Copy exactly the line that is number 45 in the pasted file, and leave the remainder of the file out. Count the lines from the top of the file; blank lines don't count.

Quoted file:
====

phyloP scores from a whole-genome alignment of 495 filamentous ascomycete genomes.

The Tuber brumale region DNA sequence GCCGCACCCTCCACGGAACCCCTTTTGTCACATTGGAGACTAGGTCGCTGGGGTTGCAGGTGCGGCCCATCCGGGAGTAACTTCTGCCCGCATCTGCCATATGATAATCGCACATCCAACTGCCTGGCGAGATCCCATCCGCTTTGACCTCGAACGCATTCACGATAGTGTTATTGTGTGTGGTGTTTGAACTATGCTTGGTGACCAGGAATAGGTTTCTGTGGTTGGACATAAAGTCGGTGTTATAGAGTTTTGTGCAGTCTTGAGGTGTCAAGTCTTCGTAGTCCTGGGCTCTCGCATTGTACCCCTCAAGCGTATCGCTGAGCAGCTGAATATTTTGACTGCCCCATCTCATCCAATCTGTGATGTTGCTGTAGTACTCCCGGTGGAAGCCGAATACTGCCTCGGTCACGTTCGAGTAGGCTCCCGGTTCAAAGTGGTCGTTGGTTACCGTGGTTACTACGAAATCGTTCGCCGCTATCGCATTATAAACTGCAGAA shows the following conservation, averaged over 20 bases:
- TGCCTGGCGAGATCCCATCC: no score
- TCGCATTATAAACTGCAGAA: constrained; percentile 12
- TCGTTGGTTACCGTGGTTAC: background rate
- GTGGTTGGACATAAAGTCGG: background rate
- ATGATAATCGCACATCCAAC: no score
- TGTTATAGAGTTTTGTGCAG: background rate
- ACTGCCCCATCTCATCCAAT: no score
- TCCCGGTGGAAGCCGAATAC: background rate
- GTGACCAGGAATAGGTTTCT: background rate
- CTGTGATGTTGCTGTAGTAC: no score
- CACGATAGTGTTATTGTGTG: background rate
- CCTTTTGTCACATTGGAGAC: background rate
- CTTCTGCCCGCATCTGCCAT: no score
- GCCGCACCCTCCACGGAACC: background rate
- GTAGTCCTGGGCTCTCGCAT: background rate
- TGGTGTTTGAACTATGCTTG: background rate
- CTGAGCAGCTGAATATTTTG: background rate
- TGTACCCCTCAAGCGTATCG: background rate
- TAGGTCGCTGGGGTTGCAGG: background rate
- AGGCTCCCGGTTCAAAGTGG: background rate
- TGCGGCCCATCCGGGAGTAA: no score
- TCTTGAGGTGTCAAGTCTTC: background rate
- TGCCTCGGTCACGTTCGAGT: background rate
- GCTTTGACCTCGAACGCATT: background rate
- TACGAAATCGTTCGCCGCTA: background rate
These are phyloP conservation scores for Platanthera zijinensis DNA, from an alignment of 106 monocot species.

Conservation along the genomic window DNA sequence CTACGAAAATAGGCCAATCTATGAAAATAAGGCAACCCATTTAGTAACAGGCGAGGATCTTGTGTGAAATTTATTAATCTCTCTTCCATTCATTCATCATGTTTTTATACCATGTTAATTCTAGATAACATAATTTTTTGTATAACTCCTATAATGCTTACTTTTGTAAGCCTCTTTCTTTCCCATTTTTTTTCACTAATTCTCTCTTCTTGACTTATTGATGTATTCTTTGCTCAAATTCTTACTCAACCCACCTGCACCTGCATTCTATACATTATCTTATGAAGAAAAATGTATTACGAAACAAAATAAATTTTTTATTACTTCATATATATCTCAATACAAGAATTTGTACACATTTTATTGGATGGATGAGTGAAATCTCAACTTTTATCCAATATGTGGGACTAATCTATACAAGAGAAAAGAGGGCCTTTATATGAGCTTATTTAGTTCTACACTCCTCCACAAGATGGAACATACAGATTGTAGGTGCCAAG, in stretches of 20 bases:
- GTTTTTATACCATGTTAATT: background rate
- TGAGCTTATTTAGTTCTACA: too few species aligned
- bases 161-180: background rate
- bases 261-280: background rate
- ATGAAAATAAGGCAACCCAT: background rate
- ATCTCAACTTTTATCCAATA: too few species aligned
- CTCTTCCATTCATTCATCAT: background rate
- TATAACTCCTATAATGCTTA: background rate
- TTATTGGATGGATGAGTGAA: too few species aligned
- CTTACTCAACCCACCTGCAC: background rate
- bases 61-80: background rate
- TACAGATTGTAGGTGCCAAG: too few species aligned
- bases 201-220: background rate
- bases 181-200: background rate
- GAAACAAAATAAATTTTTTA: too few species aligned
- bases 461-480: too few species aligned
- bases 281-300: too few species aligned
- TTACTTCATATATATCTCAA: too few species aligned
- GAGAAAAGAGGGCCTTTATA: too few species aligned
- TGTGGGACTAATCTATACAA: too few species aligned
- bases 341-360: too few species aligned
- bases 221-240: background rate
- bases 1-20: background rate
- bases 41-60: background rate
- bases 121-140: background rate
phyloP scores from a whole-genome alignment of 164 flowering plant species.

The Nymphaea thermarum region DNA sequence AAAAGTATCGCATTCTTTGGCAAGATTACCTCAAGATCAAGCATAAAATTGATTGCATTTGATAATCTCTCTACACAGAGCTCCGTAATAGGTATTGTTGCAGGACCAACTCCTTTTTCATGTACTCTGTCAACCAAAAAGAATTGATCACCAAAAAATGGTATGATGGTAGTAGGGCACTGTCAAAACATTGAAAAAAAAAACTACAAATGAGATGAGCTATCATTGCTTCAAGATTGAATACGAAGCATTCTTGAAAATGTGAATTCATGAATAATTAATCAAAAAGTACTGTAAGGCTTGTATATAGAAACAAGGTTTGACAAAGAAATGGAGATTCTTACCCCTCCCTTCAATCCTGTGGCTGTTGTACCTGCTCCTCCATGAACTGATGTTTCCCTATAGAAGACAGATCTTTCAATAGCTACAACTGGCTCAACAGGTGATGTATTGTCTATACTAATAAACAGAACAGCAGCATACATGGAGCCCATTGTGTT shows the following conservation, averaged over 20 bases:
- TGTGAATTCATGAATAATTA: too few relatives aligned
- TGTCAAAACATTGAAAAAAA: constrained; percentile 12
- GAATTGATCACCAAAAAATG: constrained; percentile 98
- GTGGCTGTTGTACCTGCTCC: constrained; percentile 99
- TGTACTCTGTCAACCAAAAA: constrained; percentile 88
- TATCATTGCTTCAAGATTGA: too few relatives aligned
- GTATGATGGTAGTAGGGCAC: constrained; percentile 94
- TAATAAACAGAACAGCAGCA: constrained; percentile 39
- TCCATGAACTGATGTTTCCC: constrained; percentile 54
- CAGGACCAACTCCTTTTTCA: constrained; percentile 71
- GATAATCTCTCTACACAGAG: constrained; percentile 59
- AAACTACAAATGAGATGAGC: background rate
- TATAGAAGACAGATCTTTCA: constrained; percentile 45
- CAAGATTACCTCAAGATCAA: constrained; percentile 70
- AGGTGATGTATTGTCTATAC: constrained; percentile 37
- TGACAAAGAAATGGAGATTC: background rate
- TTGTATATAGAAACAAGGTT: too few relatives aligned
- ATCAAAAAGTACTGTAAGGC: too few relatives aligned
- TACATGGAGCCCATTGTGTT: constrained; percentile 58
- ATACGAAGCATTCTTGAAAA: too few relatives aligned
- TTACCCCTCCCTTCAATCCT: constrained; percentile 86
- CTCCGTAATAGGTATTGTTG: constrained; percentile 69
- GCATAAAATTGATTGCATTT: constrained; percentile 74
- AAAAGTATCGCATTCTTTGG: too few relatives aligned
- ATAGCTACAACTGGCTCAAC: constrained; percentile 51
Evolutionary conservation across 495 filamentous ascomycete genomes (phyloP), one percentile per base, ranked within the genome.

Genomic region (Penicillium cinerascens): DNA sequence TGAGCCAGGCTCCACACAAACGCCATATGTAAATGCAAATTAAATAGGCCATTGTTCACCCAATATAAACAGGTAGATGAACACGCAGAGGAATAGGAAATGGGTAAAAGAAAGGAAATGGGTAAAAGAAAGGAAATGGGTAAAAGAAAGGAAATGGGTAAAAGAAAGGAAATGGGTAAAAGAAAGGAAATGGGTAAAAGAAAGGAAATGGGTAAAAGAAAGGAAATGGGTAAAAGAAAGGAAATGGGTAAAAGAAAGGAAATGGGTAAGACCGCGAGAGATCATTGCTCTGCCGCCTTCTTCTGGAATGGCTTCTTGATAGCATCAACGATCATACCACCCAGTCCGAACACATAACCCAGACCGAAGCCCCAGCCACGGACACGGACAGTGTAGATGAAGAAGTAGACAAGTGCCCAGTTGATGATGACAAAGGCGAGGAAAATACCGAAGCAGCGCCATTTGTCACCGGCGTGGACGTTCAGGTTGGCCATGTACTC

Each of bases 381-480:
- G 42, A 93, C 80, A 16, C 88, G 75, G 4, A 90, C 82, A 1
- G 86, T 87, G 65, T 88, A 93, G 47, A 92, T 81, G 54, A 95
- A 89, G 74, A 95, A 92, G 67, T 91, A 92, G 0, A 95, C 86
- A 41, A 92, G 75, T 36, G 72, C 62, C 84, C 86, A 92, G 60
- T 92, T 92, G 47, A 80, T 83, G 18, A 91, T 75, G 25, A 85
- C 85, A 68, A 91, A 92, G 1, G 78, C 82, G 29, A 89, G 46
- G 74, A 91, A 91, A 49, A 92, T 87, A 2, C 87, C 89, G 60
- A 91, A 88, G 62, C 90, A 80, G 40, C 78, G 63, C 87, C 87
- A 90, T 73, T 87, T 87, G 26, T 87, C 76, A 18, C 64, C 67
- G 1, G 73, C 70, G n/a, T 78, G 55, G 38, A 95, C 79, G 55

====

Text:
- bases 461-480: too few species aligned